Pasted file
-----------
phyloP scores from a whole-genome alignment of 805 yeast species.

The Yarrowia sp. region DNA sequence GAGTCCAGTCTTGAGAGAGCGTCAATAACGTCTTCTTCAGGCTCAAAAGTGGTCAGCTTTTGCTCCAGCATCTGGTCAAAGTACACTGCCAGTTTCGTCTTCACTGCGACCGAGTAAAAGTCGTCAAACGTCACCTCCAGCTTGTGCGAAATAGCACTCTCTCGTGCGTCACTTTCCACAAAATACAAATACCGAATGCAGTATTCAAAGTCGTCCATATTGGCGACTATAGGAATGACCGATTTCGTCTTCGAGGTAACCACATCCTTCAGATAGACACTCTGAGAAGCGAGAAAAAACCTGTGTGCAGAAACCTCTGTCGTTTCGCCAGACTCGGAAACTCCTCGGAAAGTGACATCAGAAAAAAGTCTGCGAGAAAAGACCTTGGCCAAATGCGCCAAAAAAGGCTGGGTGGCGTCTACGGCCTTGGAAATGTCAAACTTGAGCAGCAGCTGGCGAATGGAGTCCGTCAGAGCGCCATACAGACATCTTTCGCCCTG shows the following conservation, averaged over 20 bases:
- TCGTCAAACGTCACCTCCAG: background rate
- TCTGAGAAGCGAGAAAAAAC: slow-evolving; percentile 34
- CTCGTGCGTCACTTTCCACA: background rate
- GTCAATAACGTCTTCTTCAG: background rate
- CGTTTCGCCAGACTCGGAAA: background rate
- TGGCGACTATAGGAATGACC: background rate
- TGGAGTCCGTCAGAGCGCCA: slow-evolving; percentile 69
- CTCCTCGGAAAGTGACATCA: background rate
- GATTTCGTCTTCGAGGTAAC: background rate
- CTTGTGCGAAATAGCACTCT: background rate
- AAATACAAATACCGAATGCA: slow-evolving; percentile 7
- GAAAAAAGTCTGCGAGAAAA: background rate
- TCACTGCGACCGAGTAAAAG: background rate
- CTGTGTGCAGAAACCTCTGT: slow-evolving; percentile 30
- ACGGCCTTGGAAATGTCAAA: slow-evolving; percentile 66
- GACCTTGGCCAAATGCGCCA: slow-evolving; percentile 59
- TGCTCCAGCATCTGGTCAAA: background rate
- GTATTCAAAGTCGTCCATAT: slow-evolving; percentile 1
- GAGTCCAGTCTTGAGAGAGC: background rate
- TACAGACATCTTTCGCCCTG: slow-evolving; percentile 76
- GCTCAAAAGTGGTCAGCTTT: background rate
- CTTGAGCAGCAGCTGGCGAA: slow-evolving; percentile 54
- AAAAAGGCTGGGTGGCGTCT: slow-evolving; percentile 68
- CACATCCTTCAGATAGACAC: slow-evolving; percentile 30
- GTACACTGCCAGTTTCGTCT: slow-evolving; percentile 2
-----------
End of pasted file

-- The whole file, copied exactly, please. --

phyloP scores from a whole-genome alignment of 805 yeast species.

The Yarrowia sp. region DNA sequence GAGTCCAGTCTTGAGAGAGCGTCAATAACGTCTTCTTCAGGCTCAAAAGTGGTCAGCTTTTGCTCCAGCATCTGGTCAAAGTACACTGCCAGTTTCGTCTTCACTGCGACCGAGTAAAAGTCGTCAAACGTCACCTCCAGCTTGTGCGAAATAGCACTCTCTCGTGCGTCACTTTCCACAAAATACAAATACCGAATGCAGTATTCAAAGTCGTCCATATTGGCGACTATAGGAATGACCGATTTCGTCTTCGAGGTAACCACATCCTTCAGATAGACACTCTGAGAAGCGAGAAAAAACCTGTGTGCAGAAACCTCTGTCGTTTCGCCAGACTCGGAAACTCCTCGGAAAGTGACATCAGAAAAAAGTCTGCGAGAAAAGACCTTGGCCAAATGCGCCAAAAAAGGCTGGGTGGCGTCTACGGCCTTGGAAATGTCAAACTTGAGCAGCAGCTGGCGAATGGAGTCCGTCAGAGCGCCATACAGACATCTTTCGCCCTG shows the following conservation, averaged over 20 bases:
- TCGTCAAACGTCACCTCCAG: background rate
- TCTGAGAAGCGAGAAAAAAC: slow-evolving; percentile 34
- CTCGTGCGTCACTTTCCACA: background rate
- GTCAATAACGTCTTCTTCAG: background rate
- CGTTTCGCCAGACTCGGAAA: background rate
- TGGCGACTATAGGAATGACC: background rate
- TGGAGTCCGTCAGAGCGCCA: slow-evolving; percentile 69
- CTCCTCGGAAAGTGACATCA: background rate
- GATTTCGTCTTCGAGGTAAC: background rate
- CTTGTGCGAAATAGCACTCT: background rate
- AAATACAAATACCGAATGCA: slow-evolving; percentile 7
- GAAAAAAGTCTGCGAGAAAA: background rate
- TCACTGCGACCGAGTAAAAG: background rate
- CTGTGTGCAGAAACCTCTGT: slow-evolving; percentile 30
- ACGGCCTTGGAAATGTCAAA: slow-evolving; percentile 66
- GACCTTGGCCAAATGCGCCA: slow-evolving; percentile 59
- TGCTCCAGCATCTGGTCAAA: background rate
- GTATTCAAAGTCGTCCATAT: slow-evolving; percentile 1
- GAGTCCAGTCTTGAGAGAGC: background rate
- TACAGACATCTTTCGCCCTG: slow-evolving; percentile 76
- GCTCAAAAGTGGTCAGCTTT: background rate
- CTTGAGCAGCAGCTGGCGAA: slow-evolving; percentile 54
- AAAAAGGCTGGGTGGCGTCT: slow-evolving; percentile 68
- CACATCCTTCAGATAGACAC: slow-evolving; percentile 30
- GTACACTGCCAGTTTCGTCT: slow-evolving; percentile 2